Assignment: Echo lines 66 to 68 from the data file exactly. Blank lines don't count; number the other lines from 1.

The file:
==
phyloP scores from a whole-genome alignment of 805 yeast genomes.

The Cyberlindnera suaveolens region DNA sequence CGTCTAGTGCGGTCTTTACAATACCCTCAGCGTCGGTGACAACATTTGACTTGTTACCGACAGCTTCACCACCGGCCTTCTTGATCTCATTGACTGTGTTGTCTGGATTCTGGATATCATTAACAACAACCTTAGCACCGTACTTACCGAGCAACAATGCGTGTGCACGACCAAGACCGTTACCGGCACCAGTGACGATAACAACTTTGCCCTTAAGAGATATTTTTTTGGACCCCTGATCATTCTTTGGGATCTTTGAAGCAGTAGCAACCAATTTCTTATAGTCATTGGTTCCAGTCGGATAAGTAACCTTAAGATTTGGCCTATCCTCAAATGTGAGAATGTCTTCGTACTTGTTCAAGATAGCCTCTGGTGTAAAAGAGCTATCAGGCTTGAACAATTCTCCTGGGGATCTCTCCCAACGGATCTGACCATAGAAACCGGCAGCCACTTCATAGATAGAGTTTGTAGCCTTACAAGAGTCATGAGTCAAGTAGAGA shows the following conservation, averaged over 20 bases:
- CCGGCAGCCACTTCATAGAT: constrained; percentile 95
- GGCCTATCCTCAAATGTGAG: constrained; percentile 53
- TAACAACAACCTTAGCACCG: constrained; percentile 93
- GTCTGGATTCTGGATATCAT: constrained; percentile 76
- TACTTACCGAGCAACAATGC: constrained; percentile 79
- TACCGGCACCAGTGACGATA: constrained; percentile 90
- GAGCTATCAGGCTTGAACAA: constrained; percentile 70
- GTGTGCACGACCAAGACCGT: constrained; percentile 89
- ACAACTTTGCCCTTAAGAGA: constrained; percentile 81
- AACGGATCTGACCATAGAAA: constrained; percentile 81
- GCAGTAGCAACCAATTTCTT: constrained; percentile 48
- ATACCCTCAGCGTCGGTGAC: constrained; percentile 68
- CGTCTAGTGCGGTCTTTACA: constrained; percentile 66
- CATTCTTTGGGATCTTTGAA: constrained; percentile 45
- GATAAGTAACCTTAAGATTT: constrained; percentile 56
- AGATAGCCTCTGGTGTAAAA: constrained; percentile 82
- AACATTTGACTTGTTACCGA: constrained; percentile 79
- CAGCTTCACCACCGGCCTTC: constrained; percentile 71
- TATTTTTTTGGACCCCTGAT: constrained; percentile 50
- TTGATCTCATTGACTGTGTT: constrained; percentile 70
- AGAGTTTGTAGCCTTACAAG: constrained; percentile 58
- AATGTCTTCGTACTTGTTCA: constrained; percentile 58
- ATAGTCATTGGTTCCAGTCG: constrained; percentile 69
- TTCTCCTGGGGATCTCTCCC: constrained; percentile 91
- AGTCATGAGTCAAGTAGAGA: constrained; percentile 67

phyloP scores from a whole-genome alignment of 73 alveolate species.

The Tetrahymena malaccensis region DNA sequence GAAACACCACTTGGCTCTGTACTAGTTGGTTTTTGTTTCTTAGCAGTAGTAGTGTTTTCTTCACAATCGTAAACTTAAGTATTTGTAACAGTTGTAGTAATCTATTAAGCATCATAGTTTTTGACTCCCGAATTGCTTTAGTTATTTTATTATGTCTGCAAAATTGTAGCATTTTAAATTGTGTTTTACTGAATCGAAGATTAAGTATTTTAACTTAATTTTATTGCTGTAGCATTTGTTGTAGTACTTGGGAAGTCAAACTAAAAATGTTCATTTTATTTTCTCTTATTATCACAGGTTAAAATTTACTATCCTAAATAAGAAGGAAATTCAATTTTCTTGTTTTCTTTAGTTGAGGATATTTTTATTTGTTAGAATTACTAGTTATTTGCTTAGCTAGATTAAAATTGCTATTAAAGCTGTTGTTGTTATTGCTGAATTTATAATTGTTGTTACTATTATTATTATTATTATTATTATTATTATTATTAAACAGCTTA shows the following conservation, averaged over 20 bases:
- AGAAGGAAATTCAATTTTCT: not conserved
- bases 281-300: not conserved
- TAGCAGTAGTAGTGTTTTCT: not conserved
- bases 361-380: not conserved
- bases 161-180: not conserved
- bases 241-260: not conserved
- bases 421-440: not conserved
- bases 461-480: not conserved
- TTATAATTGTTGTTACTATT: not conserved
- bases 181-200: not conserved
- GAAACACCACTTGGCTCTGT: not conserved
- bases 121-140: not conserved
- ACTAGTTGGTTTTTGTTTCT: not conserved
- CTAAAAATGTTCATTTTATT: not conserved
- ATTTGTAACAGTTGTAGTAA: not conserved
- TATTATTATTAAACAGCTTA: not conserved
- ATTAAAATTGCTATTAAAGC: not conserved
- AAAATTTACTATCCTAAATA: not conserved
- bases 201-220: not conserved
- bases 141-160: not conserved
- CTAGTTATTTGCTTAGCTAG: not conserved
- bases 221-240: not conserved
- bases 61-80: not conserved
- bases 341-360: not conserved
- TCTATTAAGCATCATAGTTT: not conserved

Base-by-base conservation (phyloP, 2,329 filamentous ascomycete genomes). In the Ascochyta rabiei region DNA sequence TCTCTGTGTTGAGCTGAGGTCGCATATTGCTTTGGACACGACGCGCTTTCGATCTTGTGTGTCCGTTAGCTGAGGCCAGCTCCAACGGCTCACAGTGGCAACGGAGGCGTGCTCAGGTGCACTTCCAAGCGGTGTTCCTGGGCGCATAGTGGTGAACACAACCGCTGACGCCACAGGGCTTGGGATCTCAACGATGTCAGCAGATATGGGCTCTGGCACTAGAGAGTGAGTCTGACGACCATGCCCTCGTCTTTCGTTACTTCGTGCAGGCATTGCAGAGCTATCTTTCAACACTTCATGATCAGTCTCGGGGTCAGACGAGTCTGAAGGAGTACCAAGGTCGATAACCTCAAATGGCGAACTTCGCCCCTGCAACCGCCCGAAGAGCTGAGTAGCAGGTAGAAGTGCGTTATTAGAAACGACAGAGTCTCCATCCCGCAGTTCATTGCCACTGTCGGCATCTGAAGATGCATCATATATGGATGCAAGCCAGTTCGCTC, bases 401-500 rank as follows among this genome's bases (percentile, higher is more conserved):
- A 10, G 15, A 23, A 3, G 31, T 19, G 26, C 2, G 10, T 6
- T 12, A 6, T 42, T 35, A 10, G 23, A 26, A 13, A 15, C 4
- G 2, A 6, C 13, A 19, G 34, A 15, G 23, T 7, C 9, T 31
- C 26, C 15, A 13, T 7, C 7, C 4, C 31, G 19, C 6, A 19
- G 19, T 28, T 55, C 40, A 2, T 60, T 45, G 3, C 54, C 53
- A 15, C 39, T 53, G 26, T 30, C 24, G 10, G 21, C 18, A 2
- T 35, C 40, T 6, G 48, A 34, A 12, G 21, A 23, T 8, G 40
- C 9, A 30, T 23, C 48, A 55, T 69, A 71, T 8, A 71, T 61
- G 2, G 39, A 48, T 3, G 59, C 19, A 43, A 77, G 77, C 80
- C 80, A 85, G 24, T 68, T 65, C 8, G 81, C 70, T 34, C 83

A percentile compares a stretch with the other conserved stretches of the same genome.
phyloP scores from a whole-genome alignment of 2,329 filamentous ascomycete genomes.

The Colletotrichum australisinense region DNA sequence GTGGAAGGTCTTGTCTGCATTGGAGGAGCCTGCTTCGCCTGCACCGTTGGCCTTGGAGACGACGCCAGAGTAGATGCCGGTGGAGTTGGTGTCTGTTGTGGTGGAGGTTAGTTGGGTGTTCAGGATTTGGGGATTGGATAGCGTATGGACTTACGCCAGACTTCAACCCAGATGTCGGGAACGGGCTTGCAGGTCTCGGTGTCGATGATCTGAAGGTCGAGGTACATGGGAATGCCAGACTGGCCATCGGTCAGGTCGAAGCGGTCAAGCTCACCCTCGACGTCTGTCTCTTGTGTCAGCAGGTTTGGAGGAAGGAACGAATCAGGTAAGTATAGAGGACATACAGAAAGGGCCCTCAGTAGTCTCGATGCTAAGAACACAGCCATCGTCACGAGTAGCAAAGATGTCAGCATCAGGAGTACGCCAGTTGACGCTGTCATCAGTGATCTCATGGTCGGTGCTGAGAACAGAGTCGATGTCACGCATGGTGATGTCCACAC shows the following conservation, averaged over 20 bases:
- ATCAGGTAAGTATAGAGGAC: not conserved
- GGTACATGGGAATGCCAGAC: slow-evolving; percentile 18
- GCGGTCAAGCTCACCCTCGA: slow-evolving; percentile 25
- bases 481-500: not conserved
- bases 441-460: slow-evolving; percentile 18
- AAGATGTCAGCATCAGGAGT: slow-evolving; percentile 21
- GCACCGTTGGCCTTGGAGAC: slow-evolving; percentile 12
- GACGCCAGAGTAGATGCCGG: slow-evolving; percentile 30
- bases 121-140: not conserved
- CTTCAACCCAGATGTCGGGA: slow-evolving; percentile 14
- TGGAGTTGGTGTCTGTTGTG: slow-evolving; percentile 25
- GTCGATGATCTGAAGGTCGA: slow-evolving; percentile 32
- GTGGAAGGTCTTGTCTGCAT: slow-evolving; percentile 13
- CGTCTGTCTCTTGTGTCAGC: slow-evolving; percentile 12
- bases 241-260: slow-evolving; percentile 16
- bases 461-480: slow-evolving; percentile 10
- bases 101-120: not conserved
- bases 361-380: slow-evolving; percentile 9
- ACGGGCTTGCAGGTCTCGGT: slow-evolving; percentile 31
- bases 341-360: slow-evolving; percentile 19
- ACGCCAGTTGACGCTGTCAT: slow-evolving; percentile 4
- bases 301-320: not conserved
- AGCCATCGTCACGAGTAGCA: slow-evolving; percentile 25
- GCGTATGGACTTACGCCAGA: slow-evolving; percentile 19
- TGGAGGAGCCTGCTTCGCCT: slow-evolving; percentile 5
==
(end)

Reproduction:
A percentile compares a stretch with the other conserved stretches of the same genome.
phyloP scores from a whole-genome alignment of 2,329 filamentous ascomycete genomes.

The Colletotrichum australisinense region DNA sequence GTGGAAGGTCTTGTCTGCATTGGAGGAGCCTGCTTCGCCTGCACCGTTGGCCTTGGAGACGACGCCAGAGTAGATGCCGGTGGAGTTGGTGTCTGTTGTGGTGGAGGTTAGTTGGGTGTTCAGGATTTGGGGATTGGATAGCGTATGGACTTACGCCAGACTTCAACCCAGATGTCGGGAACGGGCTTGCAGGTCTCGGTGTCGATGATCTGAAGGTCGAGGTACATGGGAATGCCAGACTGGCCATCGGTCAGGTCGAAGCGGTCAAGCTCACCCTCGACGTCTGTCTCTTGTGTCAGCAGGTTTGGAGGAAGGAACGAATCAGGTAAGTATAGAGGACATACAGAAAGGGCCCTCAGTAGTCTCGATGCTAAGAACACAGCCATCGTCACGAGTAGCAAAGATGTCAGCATCAGGAGTACGCCAGTTGACGCTGTCATCAGTGATCTCATGGTCGGTGCTGAGAACAGAGTCGATGTCACGCATGGTGATGTCCACAC shows the following conservation, averaged over 20 bases: